If you enjoy the commentary on Clearly New Mexico, please visit our brand new media criticism site, ABQJournalWatch.com, for informed critiques of New Mexico’s largest daily newspaper.
With each passing day, life inside the confines of the Albuquerque Journal must be getting weirder and weirder. In addition to having little in the way of a firewall between their political agenda and their news reporting (and in some cases openly flaunting this journalistic taboo), the Albuquerque Journal has now anointed itself the sole arbiter of what a person or organization can say.
The Albuquerque Journal has transformed itself into the Speech Nazi. If you’re going to say something publicly, you better not step out of line.
Say something that comports with the Journal’s political agenda and you’re engaging in free speech. Say something the Journal disagrees with and you might be “straying” into the yet-to-be defined “political arena.”
In today’s lead editorial, the Albuquerque Journal dug up the past and again displayed their unwillingness, or their inability, or both, to comprehend First Amendment law. It’s truly puzzling, especially from a newspaper that purports to vigorously defend the First Amendment.
In a post earlier this week, I was critical of the Albuquerque Journal – particularly their editors – for willfully blurring the line between the reporting of news and the issuance of opinions on their editorial pages.
This is a persistent problem at the Journal, a problem that has been well documented.
As if on cue, the Albuquerque Journal has done it again.
Monday’s Journal editorial page lavished effusive praise on Mayor Martin Chavez. The praise was directed at the expansion of a summer educational program called “City Academies.”
It’s a marriage made in parent/taxpayer heaven: Albuquerque Mayor Martin Chávez plans to expand the program that gives area teens something educational to do over the summer for free; city departments get some no-cost help during the busy vacation season.
And then this for the closing…
Circa 2009, reports could sound a lot more like this:
Teen version — Saw firsthand how police officers keep us safe. Practiced with city firefighters to control high-pressure fire hoses and rappel to rescue people. Learned what happens to the plastic and cardboard that gets picked up on trash day from our curb and watched solar power in action. Discovered how to maintain a hiking trail so it works with the ecosystem. Fed the animals in our zoo and aquarium.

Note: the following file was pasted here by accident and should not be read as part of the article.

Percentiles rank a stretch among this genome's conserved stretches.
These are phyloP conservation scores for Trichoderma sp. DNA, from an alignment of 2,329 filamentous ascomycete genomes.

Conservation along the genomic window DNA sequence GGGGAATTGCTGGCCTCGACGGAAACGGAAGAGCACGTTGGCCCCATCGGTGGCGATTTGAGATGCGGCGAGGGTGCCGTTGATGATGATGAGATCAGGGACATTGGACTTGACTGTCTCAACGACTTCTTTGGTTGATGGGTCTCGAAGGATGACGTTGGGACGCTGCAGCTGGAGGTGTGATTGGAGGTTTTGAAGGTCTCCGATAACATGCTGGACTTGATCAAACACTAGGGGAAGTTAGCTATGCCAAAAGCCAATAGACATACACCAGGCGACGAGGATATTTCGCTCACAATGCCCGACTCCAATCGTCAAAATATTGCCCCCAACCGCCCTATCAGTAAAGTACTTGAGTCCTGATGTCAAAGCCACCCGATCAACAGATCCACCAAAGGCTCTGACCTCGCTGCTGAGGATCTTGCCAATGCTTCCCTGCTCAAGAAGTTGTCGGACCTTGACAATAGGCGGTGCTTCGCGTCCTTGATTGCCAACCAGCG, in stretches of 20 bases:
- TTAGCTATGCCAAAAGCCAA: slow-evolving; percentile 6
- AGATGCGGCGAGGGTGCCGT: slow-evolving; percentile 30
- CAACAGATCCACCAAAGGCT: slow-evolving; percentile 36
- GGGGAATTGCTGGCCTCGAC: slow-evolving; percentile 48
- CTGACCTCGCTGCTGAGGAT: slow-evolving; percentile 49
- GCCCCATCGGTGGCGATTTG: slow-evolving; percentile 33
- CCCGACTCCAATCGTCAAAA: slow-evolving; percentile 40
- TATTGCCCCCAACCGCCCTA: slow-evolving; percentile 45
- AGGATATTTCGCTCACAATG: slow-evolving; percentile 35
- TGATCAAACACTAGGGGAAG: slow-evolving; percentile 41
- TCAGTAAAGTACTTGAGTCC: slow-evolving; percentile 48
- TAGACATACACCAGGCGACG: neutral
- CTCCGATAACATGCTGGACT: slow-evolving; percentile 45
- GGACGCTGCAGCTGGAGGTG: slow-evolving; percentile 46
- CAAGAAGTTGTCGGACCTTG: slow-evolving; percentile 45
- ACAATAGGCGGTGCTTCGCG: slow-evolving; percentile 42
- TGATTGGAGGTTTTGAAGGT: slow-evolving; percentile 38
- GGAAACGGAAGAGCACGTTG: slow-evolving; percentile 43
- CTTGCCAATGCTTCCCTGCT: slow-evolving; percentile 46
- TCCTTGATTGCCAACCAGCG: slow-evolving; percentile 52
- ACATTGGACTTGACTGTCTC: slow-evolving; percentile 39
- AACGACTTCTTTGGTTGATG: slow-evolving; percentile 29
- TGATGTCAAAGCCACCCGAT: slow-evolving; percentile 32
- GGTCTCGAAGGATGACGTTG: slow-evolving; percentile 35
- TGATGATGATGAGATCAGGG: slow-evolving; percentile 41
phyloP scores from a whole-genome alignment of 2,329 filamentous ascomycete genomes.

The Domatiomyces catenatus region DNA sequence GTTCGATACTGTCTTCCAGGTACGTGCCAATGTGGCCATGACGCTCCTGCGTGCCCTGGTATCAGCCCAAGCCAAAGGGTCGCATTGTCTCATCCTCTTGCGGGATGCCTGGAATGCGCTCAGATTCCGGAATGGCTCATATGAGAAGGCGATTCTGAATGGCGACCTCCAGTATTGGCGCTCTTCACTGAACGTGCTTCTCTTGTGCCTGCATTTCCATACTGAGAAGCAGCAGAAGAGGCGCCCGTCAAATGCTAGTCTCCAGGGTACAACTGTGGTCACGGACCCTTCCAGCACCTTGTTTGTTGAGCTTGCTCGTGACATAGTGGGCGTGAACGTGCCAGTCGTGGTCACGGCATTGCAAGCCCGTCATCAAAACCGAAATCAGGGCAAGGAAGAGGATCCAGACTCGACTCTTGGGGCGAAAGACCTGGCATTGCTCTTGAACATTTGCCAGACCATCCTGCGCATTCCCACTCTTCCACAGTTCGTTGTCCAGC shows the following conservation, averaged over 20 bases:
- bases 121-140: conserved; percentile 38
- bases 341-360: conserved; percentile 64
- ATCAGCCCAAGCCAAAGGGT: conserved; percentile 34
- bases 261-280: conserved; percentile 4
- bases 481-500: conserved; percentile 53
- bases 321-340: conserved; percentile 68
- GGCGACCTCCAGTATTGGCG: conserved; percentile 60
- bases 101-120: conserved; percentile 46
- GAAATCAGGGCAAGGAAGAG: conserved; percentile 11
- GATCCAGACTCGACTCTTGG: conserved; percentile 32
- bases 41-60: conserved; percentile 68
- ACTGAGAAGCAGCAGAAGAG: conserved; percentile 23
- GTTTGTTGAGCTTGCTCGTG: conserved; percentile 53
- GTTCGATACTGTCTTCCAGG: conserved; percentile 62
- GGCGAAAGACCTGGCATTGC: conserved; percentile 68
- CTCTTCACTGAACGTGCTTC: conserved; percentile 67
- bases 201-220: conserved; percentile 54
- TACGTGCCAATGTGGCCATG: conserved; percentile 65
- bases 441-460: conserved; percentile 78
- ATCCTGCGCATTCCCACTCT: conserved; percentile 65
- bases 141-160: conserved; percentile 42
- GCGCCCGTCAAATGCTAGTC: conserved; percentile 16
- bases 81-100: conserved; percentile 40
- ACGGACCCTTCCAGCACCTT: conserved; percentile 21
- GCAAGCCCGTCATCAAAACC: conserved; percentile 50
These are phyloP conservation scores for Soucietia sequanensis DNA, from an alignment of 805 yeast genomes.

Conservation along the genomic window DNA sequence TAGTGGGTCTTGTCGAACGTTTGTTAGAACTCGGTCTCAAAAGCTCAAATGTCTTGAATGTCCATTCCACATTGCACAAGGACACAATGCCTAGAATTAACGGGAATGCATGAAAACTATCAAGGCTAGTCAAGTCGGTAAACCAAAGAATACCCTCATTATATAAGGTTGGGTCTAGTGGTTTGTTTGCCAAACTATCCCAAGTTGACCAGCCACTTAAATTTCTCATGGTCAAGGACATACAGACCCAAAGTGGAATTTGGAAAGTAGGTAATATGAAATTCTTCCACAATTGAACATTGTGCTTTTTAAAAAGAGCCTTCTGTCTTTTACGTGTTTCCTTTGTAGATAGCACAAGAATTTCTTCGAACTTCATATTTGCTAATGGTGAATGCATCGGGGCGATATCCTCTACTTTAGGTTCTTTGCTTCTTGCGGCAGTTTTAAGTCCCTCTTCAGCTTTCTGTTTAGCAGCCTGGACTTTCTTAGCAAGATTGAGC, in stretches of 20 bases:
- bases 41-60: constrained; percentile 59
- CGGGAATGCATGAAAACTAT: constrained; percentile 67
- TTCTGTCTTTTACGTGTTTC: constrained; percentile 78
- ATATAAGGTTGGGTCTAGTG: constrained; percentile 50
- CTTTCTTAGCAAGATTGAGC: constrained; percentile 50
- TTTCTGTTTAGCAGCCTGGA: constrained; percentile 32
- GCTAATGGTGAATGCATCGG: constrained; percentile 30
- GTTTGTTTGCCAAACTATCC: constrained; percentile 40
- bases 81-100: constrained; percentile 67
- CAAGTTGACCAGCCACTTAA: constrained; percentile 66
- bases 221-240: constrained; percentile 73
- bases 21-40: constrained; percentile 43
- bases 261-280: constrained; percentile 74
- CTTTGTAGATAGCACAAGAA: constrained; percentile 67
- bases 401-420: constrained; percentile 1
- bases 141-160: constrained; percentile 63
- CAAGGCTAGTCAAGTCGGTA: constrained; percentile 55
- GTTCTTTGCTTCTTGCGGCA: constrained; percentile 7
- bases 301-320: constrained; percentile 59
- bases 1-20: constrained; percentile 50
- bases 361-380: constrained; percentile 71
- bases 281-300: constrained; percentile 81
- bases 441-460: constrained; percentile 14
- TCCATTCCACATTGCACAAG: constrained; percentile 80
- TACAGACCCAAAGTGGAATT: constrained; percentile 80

City employee version — Taught tomorrow’s city leaders what makes a good city great.
“City Academies Make Summer Work Cool,” Albuquerque Journal June 1, 2009. Click here for the full editorial (you may need a subscription).
There are a couple of glaring problems with this editorial.
I am remiss in not posting this sooner – visiting family and the holiday weekend threw me a little out of sorts.
Last Friday, New Mexico Independent commentator Arthur Alpert penned an interesting piece on media bias.
The final half of the commentary focuses on a recent Albuquerque Journal story regarding President Obama’s recent visit to Rio Rancho. Alpert’s point is that the headline doesn’t really capture the essence of the story. Instead, it more accurately captures the slant Journal editors are trying the put on the story by carefully crafting a headline that meets their political predilection.
There are many capable and honest reporters at the Albuquerque Journal who take their jobs very seriously. The problem with the Journal is not with the reporters – it’s with the management and the editors. Alpert sums this fact up with this pointed statement:
Journal reporters’ virtues make its editors’ inability to play fair very sad.
You said it, Mr. Alpert.
We here at Clearly New Mexico are no strangers to Albuquerque Journal editors and their purposeful manipulation of news stories. Take the following examples.
Some New Mexico nonprofit organizations that appear to stray into the political arena could face new disclosure requirements as part of the fallout from a direct mail campaign that targeted a group of lawmakers last year.
The proposed legislation appears to be aimed at nonprofit organizations like Brix’s, which last year helped organize the direct mail campaign that carefully skirted the IRS definitions of political activity.
-Jeff Jones and Colleen Heild of the Albuquerque Journal, February 15, 2009. Click here for the full story (you may need a subscription).
An Albuquerque nonprofit that insists it wasn’t playing politics when it helped send out mailers targeting a handful of state lawmakers last year has engaged in past political work that includes identifying and training potential candidates, according to a report now circulating in New Mexico political circles.
Legislation aimed at requiring financial disclosure from nonprofits that stray into the political arena was introduced in the last session but died in committee.
-Jeff Jones and Colleen Heild of the Albuquerque Journal, April 19, 2009. Click here for the full story (you may need a subscription).